Thursday, 15 June 2017

SOLID MEDIA

Hello scraptastic friends! Today the team are having a chat about solid media...

Jess: I started out scrapbooking using Project Life and my loyalties still lie with pocket pages. I liked the simplicity of slipping in cards and photos and not having to do anything too artsy. I've always believed I am no good at art but I am learning lots as I go. Saying that, I refuse to use chalk, that stuff goes through me, especially when used on paper. I am actually tense just writing that. Does anyone else feel that way about certain textures? Anyway my chalk hating aside I do sometimes use solid mediums to add colour. I have used wax crayons but mostly I like pencils. There's just something kind of comforting about colouring in with coloured pencils. So much so that I own about 3 different packs of Crayola pencils even though they rarely get used. My favourite way to use them is to stamp images on to white card using black ink and then colour in with pencils or crayons. I can then cut the shapes out to use as die cuts. I've done this a few times, especially with floral stamps. I love it when creativity can be money saving.


Sue: I’m not really one for experimenting with media in my scrapping but I have always had a weakness for pens. I own way more than I will ever need! I use them on my pages for journaling, doodling, frames. My handwriting is large and bold so I almost always write with a Berol fine nib Italic pen - they are available in Ryman’s or, if you go through them as often as I do, buy in bulk from Cult Pens (a VERY DANGEROUS website for pen addicts!) My number one favourite for journaling on dark cardstock is the white pen made by Signo - the broad Uni-ball - try one from Paperchase then hop over to Amazon and buy in bulk from omghowcheap  or Cult Pens have them, too. Oh and a final tip - never leave your Sharpies in reach of a toddler!!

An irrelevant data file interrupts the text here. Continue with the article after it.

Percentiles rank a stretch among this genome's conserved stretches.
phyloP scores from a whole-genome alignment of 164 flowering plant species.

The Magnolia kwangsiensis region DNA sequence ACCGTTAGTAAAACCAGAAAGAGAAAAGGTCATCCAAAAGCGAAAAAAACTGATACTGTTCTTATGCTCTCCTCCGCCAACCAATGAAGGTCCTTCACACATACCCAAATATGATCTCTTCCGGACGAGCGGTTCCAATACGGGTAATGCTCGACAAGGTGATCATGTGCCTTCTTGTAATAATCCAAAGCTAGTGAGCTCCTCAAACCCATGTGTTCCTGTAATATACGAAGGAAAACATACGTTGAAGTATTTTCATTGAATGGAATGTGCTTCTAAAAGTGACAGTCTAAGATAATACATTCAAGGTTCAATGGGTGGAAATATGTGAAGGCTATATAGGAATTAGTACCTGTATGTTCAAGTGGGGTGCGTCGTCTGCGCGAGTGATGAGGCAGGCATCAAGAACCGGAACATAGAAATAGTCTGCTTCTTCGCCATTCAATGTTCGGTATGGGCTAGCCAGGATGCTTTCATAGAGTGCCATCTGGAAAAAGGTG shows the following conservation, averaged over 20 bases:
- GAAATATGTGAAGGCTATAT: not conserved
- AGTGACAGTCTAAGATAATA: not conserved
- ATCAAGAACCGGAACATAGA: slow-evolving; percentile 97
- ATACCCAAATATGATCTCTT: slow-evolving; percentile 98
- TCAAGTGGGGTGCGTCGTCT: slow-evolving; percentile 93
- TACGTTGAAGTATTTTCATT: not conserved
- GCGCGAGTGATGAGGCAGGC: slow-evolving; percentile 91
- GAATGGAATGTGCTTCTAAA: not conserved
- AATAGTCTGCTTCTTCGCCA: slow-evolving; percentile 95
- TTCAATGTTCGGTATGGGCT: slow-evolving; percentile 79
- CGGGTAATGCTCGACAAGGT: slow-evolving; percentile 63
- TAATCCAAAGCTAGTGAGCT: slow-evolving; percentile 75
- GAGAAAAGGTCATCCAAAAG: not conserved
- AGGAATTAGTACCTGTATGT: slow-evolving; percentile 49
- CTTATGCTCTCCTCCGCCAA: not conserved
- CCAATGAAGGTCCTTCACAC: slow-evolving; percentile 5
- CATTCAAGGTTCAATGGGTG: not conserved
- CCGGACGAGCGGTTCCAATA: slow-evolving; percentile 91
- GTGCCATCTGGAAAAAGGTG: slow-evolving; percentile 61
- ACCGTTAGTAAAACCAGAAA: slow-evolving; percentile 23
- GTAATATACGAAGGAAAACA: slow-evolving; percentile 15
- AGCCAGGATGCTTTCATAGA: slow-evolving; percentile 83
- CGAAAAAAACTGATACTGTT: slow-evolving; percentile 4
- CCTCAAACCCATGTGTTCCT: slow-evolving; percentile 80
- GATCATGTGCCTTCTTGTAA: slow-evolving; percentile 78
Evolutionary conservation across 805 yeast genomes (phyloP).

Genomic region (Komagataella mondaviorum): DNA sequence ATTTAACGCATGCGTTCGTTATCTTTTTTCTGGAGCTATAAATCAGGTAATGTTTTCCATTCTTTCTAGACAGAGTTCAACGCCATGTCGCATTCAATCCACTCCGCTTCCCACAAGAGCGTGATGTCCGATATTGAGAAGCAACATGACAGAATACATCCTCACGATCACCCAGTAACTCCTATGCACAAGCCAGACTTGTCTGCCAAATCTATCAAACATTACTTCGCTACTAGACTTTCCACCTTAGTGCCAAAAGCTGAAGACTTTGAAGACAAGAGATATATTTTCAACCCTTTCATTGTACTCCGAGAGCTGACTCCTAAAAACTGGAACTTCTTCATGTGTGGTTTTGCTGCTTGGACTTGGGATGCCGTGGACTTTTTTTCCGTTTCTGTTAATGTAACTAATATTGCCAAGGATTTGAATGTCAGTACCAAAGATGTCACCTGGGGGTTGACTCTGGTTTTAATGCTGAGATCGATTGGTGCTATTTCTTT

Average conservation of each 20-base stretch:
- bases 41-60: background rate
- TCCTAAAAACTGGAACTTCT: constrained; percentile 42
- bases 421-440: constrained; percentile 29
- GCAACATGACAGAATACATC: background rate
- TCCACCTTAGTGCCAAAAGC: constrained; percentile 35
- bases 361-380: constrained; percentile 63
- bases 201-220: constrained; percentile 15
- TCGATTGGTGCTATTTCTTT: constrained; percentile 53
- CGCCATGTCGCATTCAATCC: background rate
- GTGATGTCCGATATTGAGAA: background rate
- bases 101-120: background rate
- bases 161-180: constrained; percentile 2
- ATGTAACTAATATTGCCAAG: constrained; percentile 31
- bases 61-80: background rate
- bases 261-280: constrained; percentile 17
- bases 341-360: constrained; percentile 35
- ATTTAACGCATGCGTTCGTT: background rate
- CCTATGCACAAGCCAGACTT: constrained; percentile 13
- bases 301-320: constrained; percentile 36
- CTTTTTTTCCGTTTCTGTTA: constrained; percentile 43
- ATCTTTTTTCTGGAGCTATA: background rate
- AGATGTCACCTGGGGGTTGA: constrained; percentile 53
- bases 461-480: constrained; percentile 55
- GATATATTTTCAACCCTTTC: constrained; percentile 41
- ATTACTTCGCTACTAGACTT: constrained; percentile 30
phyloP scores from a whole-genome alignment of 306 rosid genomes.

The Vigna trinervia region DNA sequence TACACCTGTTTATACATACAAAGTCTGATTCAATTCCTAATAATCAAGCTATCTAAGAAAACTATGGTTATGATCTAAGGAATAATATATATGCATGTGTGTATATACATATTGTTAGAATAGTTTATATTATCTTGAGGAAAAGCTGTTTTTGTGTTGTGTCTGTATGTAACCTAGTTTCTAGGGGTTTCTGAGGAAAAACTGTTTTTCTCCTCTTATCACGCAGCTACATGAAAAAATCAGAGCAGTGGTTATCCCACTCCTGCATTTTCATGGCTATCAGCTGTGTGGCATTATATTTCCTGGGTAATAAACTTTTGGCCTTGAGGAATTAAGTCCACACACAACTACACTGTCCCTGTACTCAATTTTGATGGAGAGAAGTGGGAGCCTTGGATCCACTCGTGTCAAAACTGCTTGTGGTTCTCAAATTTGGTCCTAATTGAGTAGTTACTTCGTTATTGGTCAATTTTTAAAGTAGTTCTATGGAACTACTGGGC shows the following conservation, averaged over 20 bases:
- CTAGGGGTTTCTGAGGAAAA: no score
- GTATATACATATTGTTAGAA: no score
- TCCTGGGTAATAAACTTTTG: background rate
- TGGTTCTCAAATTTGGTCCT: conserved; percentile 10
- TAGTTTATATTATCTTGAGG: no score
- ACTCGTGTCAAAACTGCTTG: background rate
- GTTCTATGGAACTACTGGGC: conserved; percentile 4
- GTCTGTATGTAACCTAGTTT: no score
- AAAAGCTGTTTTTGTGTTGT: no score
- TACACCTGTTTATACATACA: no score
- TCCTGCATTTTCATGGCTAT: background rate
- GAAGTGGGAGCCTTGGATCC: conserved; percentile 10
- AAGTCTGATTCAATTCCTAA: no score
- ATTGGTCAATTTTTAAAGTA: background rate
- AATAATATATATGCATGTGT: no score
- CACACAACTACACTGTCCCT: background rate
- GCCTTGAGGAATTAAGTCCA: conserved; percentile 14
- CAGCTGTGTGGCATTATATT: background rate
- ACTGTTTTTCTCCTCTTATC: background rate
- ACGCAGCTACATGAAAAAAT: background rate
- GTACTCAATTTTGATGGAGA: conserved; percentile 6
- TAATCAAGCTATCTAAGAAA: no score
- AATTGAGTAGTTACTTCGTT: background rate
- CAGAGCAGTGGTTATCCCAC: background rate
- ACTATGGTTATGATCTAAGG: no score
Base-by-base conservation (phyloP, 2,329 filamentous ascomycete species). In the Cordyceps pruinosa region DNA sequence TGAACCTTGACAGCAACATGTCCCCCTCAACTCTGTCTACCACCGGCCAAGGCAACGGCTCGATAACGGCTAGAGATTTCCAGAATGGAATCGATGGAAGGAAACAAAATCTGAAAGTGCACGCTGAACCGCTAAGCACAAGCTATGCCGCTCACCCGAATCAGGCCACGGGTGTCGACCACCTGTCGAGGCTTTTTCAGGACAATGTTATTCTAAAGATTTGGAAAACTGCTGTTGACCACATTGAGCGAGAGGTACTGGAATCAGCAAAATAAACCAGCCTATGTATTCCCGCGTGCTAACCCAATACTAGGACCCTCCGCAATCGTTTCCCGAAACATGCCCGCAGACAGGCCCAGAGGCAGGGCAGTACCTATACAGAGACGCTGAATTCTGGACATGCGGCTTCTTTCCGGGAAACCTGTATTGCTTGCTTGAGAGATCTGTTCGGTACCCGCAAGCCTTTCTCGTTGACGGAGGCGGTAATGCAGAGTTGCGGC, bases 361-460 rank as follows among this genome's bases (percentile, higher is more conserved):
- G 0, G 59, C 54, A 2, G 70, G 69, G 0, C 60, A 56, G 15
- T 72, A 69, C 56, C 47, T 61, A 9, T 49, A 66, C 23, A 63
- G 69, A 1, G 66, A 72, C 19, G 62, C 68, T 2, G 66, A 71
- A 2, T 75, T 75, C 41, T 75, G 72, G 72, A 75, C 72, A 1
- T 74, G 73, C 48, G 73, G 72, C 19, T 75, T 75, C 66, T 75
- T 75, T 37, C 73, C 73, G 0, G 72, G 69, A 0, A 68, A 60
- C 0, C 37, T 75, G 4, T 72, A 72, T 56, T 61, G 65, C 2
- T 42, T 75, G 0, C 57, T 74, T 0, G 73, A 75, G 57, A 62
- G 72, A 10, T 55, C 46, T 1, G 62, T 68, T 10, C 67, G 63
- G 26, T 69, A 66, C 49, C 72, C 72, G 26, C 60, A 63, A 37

Emma C: Oooh OK, solid media is a bit of a tricky one and, honestly, it’s not everybody’s cup of tea. The one that I use most often is texture paste, which is also often called modelling paste or holding paste depending on the manufacturer. A lot of scrapbookers use the Ranger Texture Paste and have great things to say about it, it’s thick and holds its shape well. I currently have some Pebeo Modelling Paste which is great but a little runnier than I would like sometimes. Texture paste is great for putting through stencils and giving a subtle pattern or element of interest to the background of your page. If you want to have a play with mixed media, texture paste is a fun one to try! Another solid medium commonly used is Faber Castell Gelatos, a kind of soft pigment stick that is creamy and smooth and reacts with water. They can be purchased online or Hobbycraft carry some too. I must say, I have only played with Gelatos once, at a retreat where I borrowed a friends, and I think they must take a bit of practice to achieve your desired effect. They tend to work better on a surface that has been primed, or Gessoed, and when applied direct to paper I found they take bit of work to get them to blend. However, many crafters really like Gelatos and love the effects they can create - check out Missy Whidden on YouTube as she has many videos using them to great effect!